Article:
Max Hole: China Matters

During his keynote speech at Music Matters in Singapore last month, Universal Music Group CEO and chairman Max Hole said attendees should pay special attention to China.

Asia, he pointed out, has 60 percent of the world’s population but accounts for less than a quarter of global music sales, and most of those sales are in Japan.

“When I look at the Chinese music industry, despite its difficult past, I see the future,” he said. “China is not only the world’s largest country, it is also the world’s biggest experiment in testing the new business models of the future.”

Hole elaborated by saying that China “bypassed” the dominant musical business model that the West and Japan depended on over the past 50 years, the purchase of product either physical or digital. The whole point of music in the future will be “securing access to tracks,” namely streaming, which is where China is at now.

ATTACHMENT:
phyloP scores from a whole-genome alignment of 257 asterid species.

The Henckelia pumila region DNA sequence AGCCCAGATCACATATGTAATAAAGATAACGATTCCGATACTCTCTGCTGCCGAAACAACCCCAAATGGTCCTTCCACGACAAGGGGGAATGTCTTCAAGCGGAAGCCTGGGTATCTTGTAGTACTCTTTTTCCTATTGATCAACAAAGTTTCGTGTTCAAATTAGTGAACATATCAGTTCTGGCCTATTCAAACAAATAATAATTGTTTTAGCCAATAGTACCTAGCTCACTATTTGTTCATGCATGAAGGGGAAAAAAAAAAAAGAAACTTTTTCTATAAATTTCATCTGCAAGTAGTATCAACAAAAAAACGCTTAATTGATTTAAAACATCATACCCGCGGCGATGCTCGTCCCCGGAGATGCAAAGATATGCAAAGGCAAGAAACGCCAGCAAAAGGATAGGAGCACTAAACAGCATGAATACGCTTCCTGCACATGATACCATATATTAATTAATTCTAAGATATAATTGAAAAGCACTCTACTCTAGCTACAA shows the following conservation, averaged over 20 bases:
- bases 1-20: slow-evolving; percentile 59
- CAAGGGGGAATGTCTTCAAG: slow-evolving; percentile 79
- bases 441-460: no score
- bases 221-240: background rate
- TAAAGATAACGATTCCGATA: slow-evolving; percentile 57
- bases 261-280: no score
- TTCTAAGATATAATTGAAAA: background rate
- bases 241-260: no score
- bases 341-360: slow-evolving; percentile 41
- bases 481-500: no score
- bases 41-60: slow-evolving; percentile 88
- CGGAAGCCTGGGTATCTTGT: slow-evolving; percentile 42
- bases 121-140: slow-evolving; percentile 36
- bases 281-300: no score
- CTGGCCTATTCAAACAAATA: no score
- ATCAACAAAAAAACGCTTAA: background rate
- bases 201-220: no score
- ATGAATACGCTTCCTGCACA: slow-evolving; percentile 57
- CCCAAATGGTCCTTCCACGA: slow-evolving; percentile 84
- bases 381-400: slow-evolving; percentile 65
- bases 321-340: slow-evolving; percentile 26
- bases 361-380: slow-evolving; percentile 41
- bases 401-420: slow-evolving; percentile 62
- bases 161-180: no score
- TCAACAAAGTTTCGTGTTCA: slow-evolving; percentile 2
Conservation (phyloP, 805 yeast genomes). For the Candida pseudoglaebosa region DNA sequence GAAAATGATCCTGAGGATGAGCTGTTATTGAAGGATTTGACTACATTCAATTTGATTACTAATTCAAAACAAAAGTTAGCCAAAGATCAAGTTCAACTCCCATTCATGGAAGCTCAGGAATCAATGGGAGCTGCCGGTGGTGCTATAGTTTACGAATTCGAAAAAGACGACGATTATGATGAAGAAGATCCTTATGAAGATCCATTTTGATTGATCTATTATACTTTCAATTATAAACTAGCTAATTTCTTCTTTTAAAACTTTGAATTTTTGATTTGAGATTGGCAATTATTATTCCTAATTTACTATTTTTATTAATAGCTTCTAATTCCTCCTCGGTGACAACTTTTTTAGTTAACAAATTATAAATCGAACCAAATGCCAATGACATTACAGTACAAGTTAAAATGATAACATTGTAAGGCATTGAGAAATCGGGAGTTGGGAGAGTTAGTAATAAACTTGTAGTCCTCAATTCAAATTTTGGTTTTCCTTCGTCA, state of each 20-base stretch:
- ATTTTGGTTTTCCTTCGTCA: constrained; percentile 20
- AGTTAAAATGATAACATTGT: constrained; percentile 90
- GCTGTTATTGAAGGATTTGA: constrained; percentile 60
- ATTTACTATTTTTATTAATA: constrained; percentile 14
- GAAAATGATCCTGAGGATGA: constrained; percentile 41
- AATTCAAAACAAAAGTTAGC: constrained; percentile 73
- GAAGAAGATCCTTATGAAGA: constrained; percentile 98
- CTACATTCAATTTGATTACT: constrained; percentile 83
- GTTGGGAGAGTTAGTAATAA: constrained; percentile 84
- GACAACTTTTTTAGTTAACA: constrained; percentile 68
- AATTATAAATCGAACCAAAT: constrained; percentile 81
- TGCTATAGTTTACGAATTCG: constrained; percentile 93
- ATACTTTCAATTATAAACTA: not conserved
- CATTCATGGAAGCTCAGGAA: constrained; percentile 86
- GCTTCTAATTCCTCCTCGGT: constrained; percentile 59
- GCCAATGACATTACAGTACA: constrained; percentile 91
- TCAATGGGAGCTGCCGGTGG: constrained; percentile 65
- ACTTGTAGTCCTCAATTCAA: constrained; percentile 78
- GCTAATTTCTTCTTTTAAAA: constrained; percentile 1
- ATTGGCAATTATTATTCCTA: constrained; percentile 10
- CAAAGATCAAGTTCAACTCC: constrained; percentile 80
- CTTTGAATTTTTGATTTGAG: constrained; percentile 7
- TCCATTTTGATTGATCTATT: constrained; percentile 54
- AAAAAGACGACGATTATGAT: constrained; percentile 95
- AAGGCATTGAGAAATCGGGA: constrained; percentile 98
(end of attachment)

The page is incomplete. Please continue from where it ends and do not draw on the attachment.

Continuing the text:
“As an industry, China is our billion-people challenge,” he said. “If we touch all of these consumers, just once a year, in some form, then we will generate more yuan to reinvest in China and build our businesses.”

Success will depend on developing local talent, which requires a whole new approach.

“We have to remember that if we deliver good Chinese music in an environment where it can be bought easily, cheaply and legally, then we will all prosper.”

He pointed out that for too long Western music companies have money in Asia “with artists from outside the region,” and conjectured that China, Indonesia and India will be the “key markets” for prosperity in Asia.

However, he also said that Japan should not be overlooked.

A healthy Japan means a healthy global record business. It is imperative that we all work together – record companies, artist management companies and music platforms – to revitalize the business.”